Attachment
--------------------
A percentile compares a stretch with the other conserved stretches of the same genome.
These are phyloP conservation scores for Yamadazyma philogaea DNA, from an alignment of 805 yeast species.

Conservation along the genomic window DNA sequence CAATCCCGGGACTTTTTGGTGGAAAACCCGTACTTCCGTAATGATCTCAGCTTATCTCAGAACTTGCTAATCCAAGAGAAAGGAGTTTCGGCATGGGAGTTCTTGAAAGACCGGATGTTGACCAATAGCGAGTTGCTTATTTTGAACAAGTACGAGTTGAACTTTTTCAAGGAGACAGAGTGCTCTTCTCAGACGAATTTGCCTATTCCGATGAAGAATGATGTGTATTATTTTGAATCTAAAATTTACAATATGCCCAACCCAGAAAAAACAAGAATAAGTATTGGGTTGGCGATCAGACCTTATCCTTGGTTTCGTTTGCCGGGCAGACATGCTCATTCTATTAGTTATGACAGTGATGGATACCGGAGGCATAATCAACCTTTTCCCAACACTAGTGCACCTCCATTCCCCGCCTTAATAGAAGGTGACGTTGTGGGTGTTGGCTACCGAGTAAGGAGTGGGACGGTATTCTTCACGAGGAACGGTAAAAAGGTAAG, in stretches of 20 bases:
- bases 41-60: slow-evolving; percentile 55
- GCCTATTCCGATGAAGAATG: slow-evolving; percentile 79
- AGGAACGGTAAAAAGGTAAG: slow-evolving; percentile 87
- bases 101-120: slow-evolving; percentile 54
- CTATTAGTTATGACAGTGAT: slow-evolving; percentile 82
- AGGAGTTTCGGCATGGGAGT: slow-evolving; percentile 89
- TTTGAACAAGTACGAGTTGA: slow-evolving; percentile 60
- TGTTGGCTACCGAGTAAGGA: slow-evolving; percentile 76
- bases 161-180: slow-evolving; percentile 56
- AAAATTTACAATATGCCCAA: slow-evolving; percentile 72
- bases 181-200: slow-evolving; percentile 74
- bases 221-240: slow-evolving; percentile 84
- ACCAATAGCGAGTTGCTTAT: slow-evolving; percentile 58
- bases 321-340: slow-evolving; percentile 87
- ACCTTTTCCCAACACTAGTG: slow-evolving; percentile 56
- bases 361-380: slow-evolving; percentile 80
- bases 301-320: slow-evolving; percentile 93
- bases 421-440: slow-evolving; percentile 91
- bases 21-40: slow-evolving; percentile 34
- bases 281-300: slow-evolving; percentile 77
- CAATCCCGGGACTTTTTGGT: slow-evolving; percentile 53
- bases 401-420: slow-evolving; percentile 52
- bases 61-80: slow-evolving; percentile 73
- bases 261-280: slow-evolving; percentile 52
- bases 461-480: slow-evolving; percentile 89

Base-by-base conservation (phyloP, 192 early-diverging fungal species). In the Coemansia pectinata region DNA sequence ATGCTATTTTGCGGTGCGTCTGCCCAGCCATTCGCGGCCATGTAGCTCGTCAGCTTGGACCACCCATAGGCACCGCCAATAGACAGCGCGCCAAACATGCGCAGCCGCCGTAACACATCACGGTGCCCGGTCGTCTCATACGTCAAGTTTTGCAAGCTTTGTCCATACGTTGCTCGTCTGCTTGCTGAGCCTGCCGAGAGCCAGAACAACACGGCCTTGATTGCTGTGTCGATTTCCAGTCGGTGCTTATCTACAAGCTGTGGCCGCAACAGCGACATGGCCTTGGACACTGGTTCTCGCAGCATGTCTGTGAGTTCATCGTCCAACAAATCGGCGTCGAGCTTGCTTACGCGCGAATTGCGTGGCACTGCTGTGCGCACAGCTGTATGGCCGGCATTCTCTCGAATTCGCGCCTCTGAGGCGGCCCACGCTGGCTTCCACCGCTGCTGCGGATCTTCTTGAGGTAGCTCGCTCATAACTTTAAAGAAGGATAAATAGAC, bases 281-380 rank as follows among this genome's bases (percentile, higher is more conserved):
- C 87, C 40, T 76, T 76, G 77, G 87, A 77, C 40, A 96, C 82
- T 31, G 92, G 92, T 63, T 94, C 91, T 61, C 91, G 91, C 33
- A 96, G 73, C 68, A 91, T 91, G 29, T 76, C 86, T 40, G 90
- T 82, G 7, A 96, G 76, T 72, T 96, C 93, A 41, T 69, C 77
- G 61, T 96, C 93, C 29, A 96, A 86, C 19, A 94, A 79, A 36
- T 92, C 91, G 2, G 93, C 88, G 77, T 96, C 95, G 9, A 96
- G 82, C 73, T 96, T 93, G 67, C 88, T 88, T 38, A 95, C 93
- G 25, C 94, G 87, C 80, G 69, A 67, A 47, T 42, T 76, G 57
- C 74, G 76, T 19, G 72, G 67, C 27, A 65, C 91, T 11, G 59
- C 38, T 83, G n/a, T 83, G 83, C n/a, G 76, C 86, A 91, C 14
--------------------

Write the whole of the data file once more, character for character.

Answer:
A percentile compares a stretch with the other conserved stretches of the same genome.
These are phyloP conservation scores for Yamadazyma philogaea DNA, from an alignment of 805 yeast species.

Conservation along the genomic window DNA sequence CAATCCCGGGACTTTTTGGTGGAAAACCCGTACTTCCGTAATGATCTCAGCTTATCTCAGAACTTGCTAATCCAAGAGAAAGGAGTTTCGGCATGGGAGTTCTTGAAAGACCGGATGTTGACCAATAGCGAGTTGCTTATTTTGAACAAGTACGAGTTGAACTTTTTCAAGGAGACAGAGTGCTCTTCTCAGACGAATTTGCCTATTCCGATGAAGAATGATGTGTATTATTTTGAATCTAAAATTTACAATATGCCCAACCCAGAAAAAACAAGAATAAGTATTGGGTTGGCGATCAGACCTTATCCTTGGTTTCGTTTGCCGGGCAGACATGCTCATTCTATTAGTTATGACAGTGATGGATACCGGAGGCATAATCAACCTTTTCCCAACACTAGTGCACCTCCATTCCCCGCCTTAATAGAAGGTGACGTTGTGGGTGTTGGCTACCGAGTAAGGAGTGGGACGGTATTCTTCACGAGGAACGGTAAAAAGGTAAG, in stretches of 20 bases:
- bases 41-60: slow-evolving; percentile 55
- GCCTATTCCGATGAAGAATG: slow-evolving; percentile 79
- AGGAACGGTAAAAAGGTAAG: slow-evolving; percentile 87
- bases 101-120: slow-evolving; percentile 54
- CTATTAGTTATGACAGTGAT: slow-evolving; percentile 82
- AGGAGTTTCGGCATGGGAGT: slow-evolving; percentile 89
- TTTGAACAAGTACGAGTTGA: slow-evolving; percentile 60
- TGTTGGCTACCGAGTAAGGA: slow-evolving; percentile 76
- bases 161-180: slow-evolving; percentile 56
- AAAATTTACAATATGCCCAA: slow-evolving; percentile 72
- bases 181-200: slow-evolving; percentile 74
- bases 221-240: slow-evolving; percentile 84
- ACCAATAGCGAGTTGCTTAT: slow-evolving; percentile 58
- bases 321-340: slow-evolving; percentile 87
- ACCTTTTCCCAACACTAGTG: slow-evolving; percentile 56
- bases 361-380: slow-evolving; percentile 80
- bases 301-320: slow-evolving; percentile 93
- bases 421-440: slow-evolving; percentile 91
- bases 21-40: slow-evolving; percentile 34
- bases 281-300: slow-evolving; percentile 77
- CAATCCCGGGACTTTTTGGT: slow-evolving; percentile 53
- bases 401-420: slow-evolving; percentile 52
- bases 61-80: slow-evolving; percentile 73
- bases 261-280: slow-evolving; percentile 52
- bases 461-480: slow-evolving; percentile 89

Base-by-base conservation (phyloP, 192 early-diverging fungal species). In the Coemansia pectinata region DNA sequence ATGCTATTTTGCGGTGCGTCTGCCCAGCCATTCGCGGCCATGTAGCTCGTCAGCTTGGACCACCCATAGGCACCGCCAATAGACAGCGCGCCAAACATGCGCAGCCGCCGTAACACATCACGGTGCCCGGTCGTCTCATACGTCAAGTTTTGCAAGCTTTGTCCATACGTTGCTCGTCTGCTTGCTGAGCCTGCCGAGAGCCAGAACAACACGGCCTTGATTGCTGTGTCGATTTCCAGTCGGTGCTTATCTACAAGCTGTGGCCGCAACAGCGACATGGCCTTGGACACTGGTTCTCGCAGCATGTCTGTGAGTTCATCGTCCAACAAATCGGCGTCGAGCTTGCTTACGCGCGAATTGCGTGGCACTGCTGTGCGCACAGCTGTATGGCCGGCATTCTCTCGAATTCGCGCCTCTGAGGCGGCCCACGCTGGCTTCCACCGCTGCTGCGGATCTTCTTGAGGTAGCTCGCTCATAACTTTAAAGAAGGATAAATAGAC, bases 281-380 rank as follows among this genome's bases (percentile, higher is more conserved):
- C 87, C 40, T 76, T 76, G 77, G 87, A 77, C 40, A 96, C 82
- T 31, G 92, G 92, T 63, T 94, C 91, T 61, C 91, G 91, C 33
- A 96, G 73, C 68, A 91, T 91, G 29, T 76, C 86, T 40, G 90
- T 82, G 7, A 96, G 76, T 72, T 96, C 93, A 41, T 69, C 77
- G 61, T 96, C 93, C 29, A 96, A 86, C 19, A 94, A 79, A 36
- T 92, C 91, G 2, G 93, C 88, G 77, T 96, C 95, G 9, A 96
- G 82, C 73, T 96, T 93, G 67, C 88, T 88, T 38, A 95, C 93
- G 25, C 94, G 87, C 80, G 69, A 67, A 47, T 42, T 76, G 57
- C 74, G 76, T 19, G 72, G 67, C 27, A 65, C 91, T 11, G 59
- C 38, T 83, G n/a, T 83, G 83, C n/a, G 76, C 86, A 91, C 14